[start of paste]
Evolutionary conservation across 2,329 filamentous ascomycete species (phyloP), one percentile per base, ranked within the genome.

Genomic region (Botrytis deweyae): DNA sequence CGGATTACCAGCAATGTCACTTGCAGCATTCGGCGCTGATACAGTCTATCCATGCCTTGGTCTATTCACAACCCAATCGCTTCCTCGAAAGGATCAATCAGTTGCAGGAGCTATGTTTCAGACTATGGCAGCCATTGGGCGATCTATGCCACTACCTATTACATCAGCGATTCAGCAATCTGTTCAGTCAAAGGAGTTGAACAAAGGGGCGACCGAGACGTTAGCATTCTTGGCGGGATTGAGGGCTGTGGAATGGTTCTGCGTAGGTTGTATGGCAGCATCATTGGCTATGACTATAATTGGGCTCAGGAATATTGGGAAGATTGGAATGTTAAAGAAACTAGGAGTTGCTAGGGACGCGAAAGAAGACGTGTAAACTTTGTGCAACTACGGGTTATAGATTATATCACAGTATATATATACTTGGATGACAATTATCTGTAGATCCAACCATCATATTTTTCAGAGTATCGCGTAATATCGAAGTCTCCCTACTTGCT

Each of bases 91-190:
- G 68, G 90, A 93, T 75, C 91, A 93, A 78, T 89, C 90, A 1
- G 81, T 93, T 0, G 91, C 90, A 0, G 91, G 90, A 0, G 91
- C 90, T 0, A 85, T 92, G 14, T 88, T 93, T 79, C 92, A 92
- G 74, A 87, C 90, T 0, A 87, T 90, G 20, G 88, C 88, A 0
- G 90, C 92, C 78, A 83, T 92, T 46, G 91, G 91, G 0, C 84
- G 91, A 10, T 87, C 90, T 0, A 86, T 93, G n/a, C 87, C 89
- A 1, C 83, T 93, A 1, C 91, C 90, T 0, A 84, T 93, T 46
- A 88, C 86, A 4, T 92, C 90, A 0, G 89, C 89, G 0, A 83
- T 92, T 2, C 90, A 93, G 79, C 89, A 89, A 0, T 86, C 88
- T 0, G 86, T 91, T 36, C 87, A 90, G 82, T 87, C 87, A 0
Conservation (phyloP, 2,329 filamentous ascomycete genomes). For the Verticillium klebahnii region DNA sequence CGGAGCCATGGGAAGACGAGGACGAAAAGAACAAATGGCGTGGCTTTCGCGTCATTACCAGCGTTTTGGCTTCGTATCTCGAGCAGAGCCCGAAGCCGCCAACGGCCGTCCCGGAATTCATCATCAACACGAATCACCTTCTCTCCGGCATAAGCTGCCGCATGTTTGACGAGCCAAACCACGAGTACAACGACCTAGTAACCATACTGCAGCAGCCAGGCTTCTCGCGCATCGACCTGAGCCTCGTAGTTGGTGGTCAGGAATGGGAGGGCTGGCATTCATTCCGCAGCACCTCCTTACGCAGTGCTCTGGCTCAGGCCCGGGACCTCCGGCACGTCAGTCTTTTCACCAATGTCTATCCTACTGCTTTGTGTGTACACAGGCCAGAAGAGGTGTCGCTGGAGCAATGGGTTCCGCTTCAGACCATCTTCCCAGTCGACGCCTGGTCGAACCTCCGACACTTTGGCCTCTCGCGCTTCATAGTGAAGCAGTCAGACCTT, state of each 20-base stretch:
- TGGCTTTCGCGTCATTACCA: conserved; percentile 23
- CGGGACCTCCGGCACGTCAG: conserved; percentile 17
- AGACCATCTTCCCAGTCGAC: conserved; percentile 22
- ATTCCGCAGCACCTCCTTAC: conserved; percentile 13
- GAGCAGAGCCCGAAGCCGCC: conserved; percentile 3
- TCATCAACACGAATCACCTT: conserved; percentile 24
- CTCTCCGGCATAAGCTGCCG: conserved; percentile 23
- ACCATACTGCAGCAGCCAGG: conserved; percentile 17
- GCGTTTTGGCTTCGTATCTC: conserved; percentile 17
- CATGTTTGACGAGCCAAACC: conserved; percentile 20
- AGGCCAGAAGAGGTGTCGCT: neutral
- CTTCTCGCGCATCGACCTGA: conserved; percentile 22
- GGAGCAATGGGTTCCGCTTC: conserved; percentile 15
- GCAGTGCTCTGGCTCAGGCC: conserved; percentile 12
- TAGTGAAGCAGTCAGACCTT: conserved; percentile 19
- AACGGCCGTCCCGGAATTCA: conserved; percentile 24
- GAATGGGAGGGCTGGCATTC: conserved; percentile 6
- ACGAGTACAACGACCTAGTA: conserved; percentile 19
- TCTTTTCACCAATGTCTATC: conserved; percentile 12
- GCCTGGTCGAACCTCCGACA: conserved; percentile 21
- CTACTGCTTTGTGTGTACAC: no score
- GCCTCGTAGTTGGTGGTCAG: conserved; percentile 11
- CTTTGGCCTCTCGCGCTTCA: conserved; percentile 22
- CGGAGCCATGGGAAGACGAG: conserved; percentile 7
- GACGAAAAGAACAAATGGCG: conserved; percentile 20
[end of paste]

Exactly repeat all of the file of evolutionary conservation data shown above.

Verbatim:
Evolutionary conservation across 2,329 filamentous ascomycete species (phyloP), one percentile per base, ranked within the genome.

Genomic region (Botrytis deweyae): DNA sequence CGGATTACCAGCAATGTCACTTGCAGCATTCGGCGCTGATACAGTCTATCCATGCCTTGGTCTATTCACAACCCAATCGCTTCCTCGAAAGGATCAATCAGTTGCAGGAGCTATGTTTCAGACTATGGCAGCCATTGGGCGATCTATGCCACTACCTATTACATCAGCGATTCAGCAATCTGTTCAGTCAAAGGAGTTGAACAAAGGGGCGACCGAGACGTTAGCATTCTTGGCGGGATTGAGGGCTGTGGAATGGTTCTGCGTAGGTTGTATGGCAGCATCATTGGCTATGACTATAATTGGGCTCAGGAATATTGGGAAGATTGGAATGTTAAAGAAACTAGGAGTTGCTAGGGACGCGAAAGAAGACGTGTAAACTTTGTGCAACTACGGGTTATAGATTATATCACAGTATATATATACTTGGATGACAATTATCTGTAGATCCAACCATCATATTTTTCAGAGTATCGCGTAATATCGAAGTCTCCCTACTTGCT

Each of bases 91-190:
- G 68, G 90, A 93, T 75, C 91, A 93, A 78, T 89, C 90, A 1
- G 81, T 93, T 0, G 91, C 90, A 0, G 91, G 90, A 0, G 91
- C 90, T 0, A 85, T 92, G 14, T 88, T 93, T 79, C 92, A 92
- G 74, A 87, C 90, T 0, A 87, T 90, G 20, G 88, C 88, A 0
- G 90, C 92, C 78, A 83, T 92, T 46, G 91, G 91, G 0, C 84
- G 91, A 10, T 87, C 90, T 0, A 86, T 93, G n/a, C 87, C 89
- A 1, C 83, T 93, A 1, C 91, C 90, T 0, A 84, T 93, T 46
- A 88, C 86, A 4, T 92, C 90, A 0, G 89, C 89, G 0, A 83
- T 92, T 2, C 90, A 93, G 79, C 89, A 89, A 0, T 86, C 88
- T 0, G 86, T 91, T 36, C 87, A 90, G 82, T 87, C 87, A 0
Conservation (phyloP, 2,329 filamentous ascomycete genomes). For the Verticillium klebahnii region DNA sequence CGGAGCCATGGGAAGACGAGGACGAAAAGAACAAATGGCGTGGCTTTCGCGTCATTACCAGCGTTTTGGCTTCGTATCTCGAGCAGAGCCCGAAGCCGCCAACGGCCGTCCCGGAATTCATCATCAACACGAATCACCTTCTCTCCGGCATAAGCTGCCGCATGTTTGACGAGCCAAACCACGAGTACAACGACCTAGTAACCATACTGCAGCAGCCAGGCTTCTCGCGCATCGACCTGAGCCTCGTAGTTGGTGGTCAGGAATGGGAGGGCTGGCATTCATTCCGCAGCACCTCCTTACGCAGTGCTCTGGCTCAGGCCCGGGACCTCCGGCACGTCAGTCTTTTCACCAATGTCTATCCTACTGCTTTGTGTGTACACAGGCCAGAAGAGGTGTCGCTGGAGCAATGGGTTCCGCTTCAGACCATCTTCCCAGTCGACGCCTGGTCGAACCTCCGACACTTTGGCCTCTCGCGCTTCATAGTGAAGCAGTCAGACCTT, state of each 20-base stretch:
- TGGCTTTCGCGTCATTACCA: conserved; percentile 23
- CGGGACCTCCGGCACGTCAG: conserved; percentile 17
- AGACCATCTTCCCAGTCGAC: conserved; percentile 22
- ATTCCGCAGCACCTCCTTAC: conserved; percentile 13
- GAGCAGAGCCCGAAGCCGCC: conserved; percentile 3
- TCATCAACACGAATCACCTT: conserved; percentile 24
- CTCTCCGGCATAAGCTGCCG: conserved; percentile 23
- ACCATACTGCAGCAGCCAGG: conserved; percentile 17
- GCGTTTTGGCTTCGTATCTC: conserved; percentile 17
- CATGTTTGACGAGCCAAACC: conserved; percentile 20
- AGGCCAGAAGAGGTGTCGCT: neutral
- CTTCTCGCGCATCGACCTGA: conserved; percentile 22
- GGAGCAATGGGTTCCGCTTC: conserved; percentile 15
- GCAGTGCTCTGGCTCAGGCC: conserved; percentile 12
- TAGTGAAGCAGTCAGACCTT: conserved; percentile 19
- AACGGCCGTCCCGGAATTCA: conserved; percentile 24
- GAATGGGAGGGCTGGCATTC: conserved; percentile 6
- ACGAGTACAACGACCTAGTA: conserved; percentile 19
- TCTTTTCACCAATGTCTATC: conserved; percentile 12
- GCCTGGTCGAACCTCCGACA: conserved; percentile 21
- CTACTGCTTTGTGTGTACAC: no score
- GCCTCGTAGTTGGTGGTCAG: conserved; percentile 11
- CTTTGGCCTCTCGCGCTTCA: conserved; percentile 22
- CGGAGCCATGGGAAGACGAG: conserved; percentile 7
- GACGAAAAGAACAAATGGCG: conserved; percentile 20